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Frank O'Hara and the Love of the City

Updated on August 27, 2016

Frank O'Hara: For the Love of the City

Frank O'Hara (March 27, 1926 – July 25, 1966) was an American poet and art critic associated with the New York School, a poetic movement that began in the 50s and 60s. Along with a coterie including poets such as John Ashbery, Barbara Guest and Ken Koch, he wrote poems for and about the city and its culture. His poems were inspired by jazz, abstract expressionism, action painting and surrealism, among other contemporary art movements at the forefront of a thriving art culture in New York City.

While he worked at as curator at the Museum of Modern Art, O'Hara would take walks around the city during his lunch hour and write poems that would later become known as his "lunch poems." These poems captured the spirit and culture of New York City, amidst a whirlwind of contemporary brands, scenes and images. These poems were something that came out of the exterior, that involved looking around, and perhaps one could imagine O'Hara jotting down notes furiously in an attempt to capture in language everything around him and endlessly as busy as the city around him. Because O’Hara uses so much content from his surroundings, he opens up poetry as a space where one can find inspiration just by looking around. His poetry inspires us to become more attentive to our surroundings and find the poetry that is around us.

Photograph of Frank O'Hara


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"A Step Away From Them"

“A Step Away From Them” is a poem from Frank O'Hara's collection of lunch poems. The poem captures the vibe of the city, its images which are laced with diversity, chaos and its underlying socioeconomic, racial and consumerism issues

It is O’Hara’s lunch hour in New York City, and he walks around keeping tabs of his surroundings, which are constantly under flux. There is the flipping of skirts above the heels, the hum-colored cabs packed in traffic, the cats playing in sawdust, the honking of cars and the blinking of neon lights in broad daylight. There are images of people, a diverse cross-section of New Yorkers of various socioeconomic and racial backgrounds. O’Hara makes note of the laborers on the sidewalk with their exposed sweating bodies, the brief flirting between a black man and a white girl, the Puerto Ricans on the avenue, and the lady wearing foxes putting her poodle in a cab. In his brief snapshots of people, he manages to capture a range of qualities and portrayals: the sexual innuendos represented by the “dirty glistening torsos” and the encounter between the black man and white girl: “A Negro stands in a doorway with a toothpick, languorously agitating. A blonde chorus girl clicks: he smiles and rubs his chin.”

The poem is also packed with images of mass consumerism and references to pop culture. First, there are the workers consuming sandwiches and Coca-Cola, a literal take on the consumerism culture. O’Hara stops to look at bargain wristwatches in the window. A sign in Times Square blows smoke and neon lights shine brightly in broad daylight, a display of extravagance and luxurious consumerism. O’Hara stops for a cheeseburger at a local shop when something makes him think of Giulietta Masina, an Italian actress, who makes him think of her husband and film director Federico Fellini. He consumes chocolate malted and spies a lady wearing foxes, fashionable in the day but redundant in the day’s heat. He makes references to John La Touche and Jackson Pollock, famous contemporaries in the arts and passes magazine stands depicting nudes, a poster for BULLFIGHT and the warehouse that was formerly used for an art show. Lastly, O’Hara downs a glass of papaya juice, an exotic drink that summarizes the exoticism of the city and with a sheet of Poems by Pierre Reverdy in his pocket, ends his lunch break.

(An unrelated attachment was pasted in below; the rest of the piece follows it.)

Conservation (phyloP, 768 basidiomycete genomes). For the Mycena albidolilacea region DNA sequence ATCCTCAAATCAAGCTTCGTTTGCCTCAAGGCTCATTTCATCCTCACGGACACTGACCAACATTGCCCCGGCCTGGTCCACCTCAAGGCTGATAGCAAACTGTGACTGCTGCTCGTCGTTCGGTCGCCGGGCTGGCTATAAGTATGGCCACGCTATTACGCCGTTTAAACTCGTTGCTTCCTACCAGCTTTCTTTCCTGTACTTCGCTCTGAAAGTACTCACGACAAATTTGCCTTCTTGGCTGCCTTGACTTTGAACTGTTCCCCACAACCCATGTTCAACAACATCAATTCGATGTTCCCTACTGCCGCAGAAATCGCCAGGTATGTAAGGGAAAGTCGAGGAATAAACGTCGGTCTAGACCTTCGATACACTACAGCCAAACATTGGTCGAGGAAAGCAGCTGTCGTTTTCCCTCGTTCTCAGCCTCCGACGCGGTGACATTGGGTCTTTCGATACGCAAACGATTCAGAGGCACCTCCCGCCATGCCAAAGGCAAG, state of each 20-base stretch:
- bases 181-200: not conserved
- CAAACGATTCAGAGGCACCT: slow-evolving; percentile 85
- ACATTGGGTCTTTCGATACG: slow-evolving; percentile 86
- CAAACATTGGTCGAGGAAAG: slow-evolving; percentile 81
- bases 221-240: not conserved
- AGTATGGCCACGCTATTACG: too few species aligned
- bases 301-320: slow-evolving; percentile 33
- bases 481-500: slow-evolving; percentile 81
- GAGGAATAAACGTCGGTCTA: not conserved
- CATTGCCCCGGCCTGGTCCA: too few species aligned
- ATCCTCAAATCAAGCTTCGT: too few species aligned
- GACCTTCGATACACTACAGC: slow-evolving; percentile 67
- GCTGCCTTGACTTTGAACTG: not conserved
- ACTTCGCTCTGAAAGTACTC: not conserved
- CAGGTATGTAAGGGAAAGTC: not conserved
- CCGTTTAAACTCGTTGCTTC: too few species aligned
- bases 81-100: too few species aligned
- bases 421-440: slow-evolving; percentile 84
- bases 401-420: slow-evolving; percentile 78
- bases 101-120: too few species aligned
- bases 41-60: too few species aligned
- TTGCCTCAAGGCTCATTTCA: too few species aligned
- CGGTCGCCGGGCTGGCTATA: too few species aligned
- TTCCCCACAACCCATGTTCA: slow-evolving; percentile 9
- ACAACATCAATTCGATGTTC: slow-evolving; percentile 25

Every sentence is laced with key references to the city, the people, the activity, the food and the culture. The details work toward creating a diverse, chaotic and apt portraiture of New York, bringing to the forefront its characteristic consumerism, diversity, summer heat and busy streets. Exotic, sexual and culturally refined tones of the city are all blended into one, the sexuality of the bare-torsoed workers, the street flirtation and the nude magazines happening not far from refined culture, the warehouse formerly housing an art show and O’Hara’s references to John La Touche and Jackson Pollock, artists who have contributed to the New York art scene. In juxtaposing a variety of tones and levels of refinement, O’Hara may be suggesting that the street-level activity and the unrefined have a place in the broader culture of New York. To capture New York is to capture all of its levels of refinements, and O’Hara in creating his poem, associates apparently disparate activities with each other and creates a poem that bubbles with activity and chaos in the sheer enormity that it tries to capture.

Ease of Accessibility

O’Hara’s poem inspires because of the enormity it captures and because of its continuous applicability in our lives. Especially for those living in cities, each and every one of the details presented in the poem is easily replaceable by fresher contemporary images fitted to the reader’s imagination. A window display of the latest electronic devices, neon lights advertising Wing Stop and a dilapidated building once a performance venue may find their way easily into this poem. His poetry shows how poetry can come to life in the minor quotidian details that are seemingly random but can be organized to create notions and patterns about the city life.


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